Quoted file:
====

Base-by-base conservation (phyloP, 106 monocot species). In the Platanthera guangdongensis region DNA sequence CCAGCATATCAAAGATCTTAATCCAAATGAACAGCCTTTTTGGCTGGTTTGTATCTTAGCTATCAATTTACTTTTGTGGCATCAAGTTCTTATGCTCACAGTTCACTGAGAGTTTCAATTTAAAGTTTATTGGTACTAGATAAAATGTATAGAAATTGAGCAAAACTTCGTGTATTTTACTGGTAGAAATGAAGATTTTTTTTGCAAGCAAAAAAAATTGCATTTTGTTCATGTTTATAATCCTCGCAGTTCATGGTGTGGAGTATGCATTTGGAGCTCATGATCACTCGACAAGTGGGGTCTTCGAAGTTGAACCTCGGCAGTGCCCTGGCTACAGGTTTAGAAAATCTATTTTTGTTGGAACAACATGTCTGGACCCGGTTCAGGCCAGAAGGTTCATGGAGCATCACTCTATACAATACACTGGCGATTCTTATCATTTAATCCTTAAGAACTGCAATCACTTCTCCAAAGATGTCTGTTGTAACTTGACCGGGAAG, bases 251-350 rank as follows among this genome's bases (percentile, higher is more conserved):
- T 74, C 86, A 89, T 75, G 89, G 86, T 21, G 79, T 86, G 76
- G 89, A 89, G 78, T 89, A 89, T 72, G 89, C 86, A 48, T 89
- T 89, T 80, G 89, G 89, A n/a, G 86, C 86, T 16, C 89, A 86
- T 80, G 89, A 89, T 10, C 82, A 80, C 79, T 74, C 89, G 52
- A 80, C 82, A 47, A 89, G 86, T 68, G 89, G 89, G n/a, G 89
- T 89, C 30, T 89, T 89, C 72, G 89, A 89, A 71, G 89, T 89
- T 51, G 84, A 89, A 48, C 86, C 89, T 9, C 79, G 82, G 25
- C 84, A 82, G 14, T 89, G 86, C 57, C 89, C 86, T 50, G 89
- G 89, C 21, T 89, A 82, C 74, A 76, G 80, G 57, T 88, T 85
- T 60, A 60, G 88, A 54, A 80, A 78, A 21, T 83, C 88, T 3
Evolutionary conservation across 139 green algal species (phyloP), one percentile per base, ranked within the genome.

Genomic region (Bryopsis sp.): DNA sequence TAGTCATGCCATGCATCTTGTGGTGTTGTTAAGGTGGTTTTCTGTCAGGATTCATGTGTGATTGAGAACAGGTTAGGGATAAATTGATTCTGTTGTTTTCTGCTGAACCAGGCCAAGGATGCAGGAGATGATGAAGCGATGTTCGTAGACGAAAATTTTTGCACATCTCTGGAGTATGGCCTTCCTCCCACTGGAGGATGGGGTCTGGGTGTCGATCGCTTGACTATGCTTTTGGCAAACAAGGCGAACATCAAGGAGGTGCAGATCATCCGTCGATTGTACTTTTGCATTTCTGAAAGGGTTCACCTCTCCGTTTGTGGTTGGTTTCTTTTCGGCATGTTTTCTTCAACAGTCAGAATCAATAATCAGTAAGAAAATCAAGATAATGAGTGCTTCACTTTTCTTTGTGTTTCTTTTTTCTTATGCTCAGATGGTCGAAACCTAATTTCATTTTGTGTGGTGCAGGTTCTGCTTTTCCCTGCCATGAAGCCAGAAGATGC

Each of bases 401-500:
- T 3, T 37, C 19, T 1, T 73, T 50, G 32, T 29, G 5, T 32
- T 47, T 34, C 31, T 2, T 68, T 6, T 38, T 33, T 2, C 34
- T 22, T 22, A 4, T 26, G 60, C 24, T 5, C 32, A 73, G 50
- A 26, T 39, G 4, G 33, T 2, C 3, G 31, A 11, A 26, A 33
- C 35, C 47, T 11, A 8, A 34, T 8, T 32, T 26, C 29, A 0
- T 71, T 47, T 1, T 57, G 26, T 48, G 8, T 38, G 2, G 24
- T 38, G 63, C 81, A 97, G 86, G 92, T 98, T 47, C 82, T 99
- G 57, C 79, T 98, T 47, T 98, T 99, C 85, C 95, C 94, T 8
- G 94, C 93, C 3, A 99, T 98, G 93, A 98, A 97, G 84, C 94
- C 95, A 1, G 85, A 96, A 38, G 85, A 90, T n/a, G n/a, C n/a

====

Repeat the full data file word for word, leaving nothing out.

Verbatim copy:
Base-by-base conservation (phyloP, 106 monocot species). In the Platanthera guangdongensis region DNA sequence CCAGCATATCAAAGATCTTAATCCAAATGAACAGCCTTTTTGGCTGGTTTGTATCTTAGCTATCAATTTACTTTTGTGGCATCAAGTTCTTATGCTCACAGTTCACTGAGAGTTTCAATTTAAAGTTTATTGGTACTAGATAAAATGTATAGAAATTGAGCAAAACTTCGTGTATTTTACTGGTAGAAATGAAGATTTTTTTTGCAAGCAAAAAAAATTGCATTTTGTTCATGTTTATAATCCTCGCAGTTCATGGTGTGGAGTATGCATTTGGAGCTCATGATCACTCGACAAGTGGGGTCTTCGAAGTTGAACCTCGGCAGTGCCCTGGCTACAGGTTTAGAAAATCTATTTTTGTTGGAACAACATGTCTGGACCCGGTTCAGGCCAGAAGGTTCATGGAGCATCACTCTATACAATACACTGGCGATTCTTATCATTTAATCCTTAAGAACTGCAATCACTTCTCCAAAGATGTCTGTTGTAACTTGACCGGGAAG, bases 251-350 rank as follows among this genome's bases (percentile, higher is more conserved):
- T 74, C 86, A 89, T 75, G 89, G 86, T 21, G 79, T 86, G 76
- G 89, A 89, G 78, T 89, A 89, T 72, G 89, C 86, A 48, T 89
- T 89, T 80, G 89, G 89, A n/a, G 86, C 86, T 16, C 89, A 86
- T 80, G 89, A 89, T 10, C 82, A 80, C 79, T 74, C 89, G 52
- A 80, C 82, A 47, A 89, G 86, T 68, G 89, G 89, G n/a, G 89
- T 89, C 30, T 89, T 89, C 72, G 89, A 89, A 71, G 89, T 89
- T 51, G 84, A 89, A 48, C 86, C 89, T 9, C 79, G 82, G 25
- C 84, A 82, G 14, T 89, G 86, C 57, C 89, C 86, T 50, G 89
- G 89, C 21, T 89, A 82, C 74, A 76, G 80, G 57, T 88, T 85
- T 60, A 60, G 88, A 54, A 80, A 78, A 21, T 83, C 88, T 3
Evolutionary conservation across 139 green algal species (phyloP), one percentile per base, ranked within the genome.

Genomic region (Bryopsis sp.): DNA sequence TAGTCATGCCATGCATCTTGTGGTGTTGTTAAGGTGGTTTTCTGTCAGGATTCATGTGTGATTGAGAACAGGTTAGGGATAAATTGATTCTGTTGTTTTCTGCTGAACCAGGCCAAGGATGCAGGAGATGATGAAGCGATGTTCGTAGACGAAAATTTTTGCACATCTCTGGAGTATGGCCTTCCTCCCACTGGAGGATGGGGTCTGGGTGTCGATCGCTTGACTATGCTTTTGGCAAACAAGGCGAACATCAAGGAGGTGCAGATCATCCGTCGATTGTACTTTTGCATTTCTGAAAGGGTTCACCTCTCCGTTTGTGGTTGGTTTCTTTTCGGCATGTTTTCTTCAACAGTCAGAATCAATAATCAGTAAGAAAATCAAGATAATGAGTGCTTCACTTTTCTTTGTGTTTCTTTTTTCTTATGCTCAGATGGTCGAAACCTAATTTCATTTTGTGTGGTGCAGGTTCTGCTTTTCCCTGCCATGAAGCCAGAAGATGC

Each of bases 401-500:
- T 3, T 37, C 19, T 1, T 73, T 50, G 32, T 29, G 5, T 32
- T 47, T 34, C 31, T 2, T 68, T 6, T 38, T 33, T 2, C 34
- T 22, T 22, A 4, T 26, G 60, C 24, T 5, C 32, A 73, G 50
- A 26, T 39, G 4, G 33, T 2, C 3, G 31, A 11, A 26, A 33
- C 35, C 47, T 11, A 8, A 34, T 8, T 32, T 26, C 29, A 0
- T 71, T 47, T 1, T 57, G 26, T 48, G 8, T 38, G 2, G 24
- T 38, G 63, C 81, A 97, G 86, G 92, T 98, T 47, C 82, T 99
- G 57, C 79, T 98, T 47, T 98, T 99, C 85, C 95, C 94, T 8
- G 94, C 93, C 3, A 99, T 98, G 93, A 98, A 97, G 84, C 94
- C 95, A 1, G 85, A 96, A 38, G 85, A 90, T n/a, G n/a, C n/a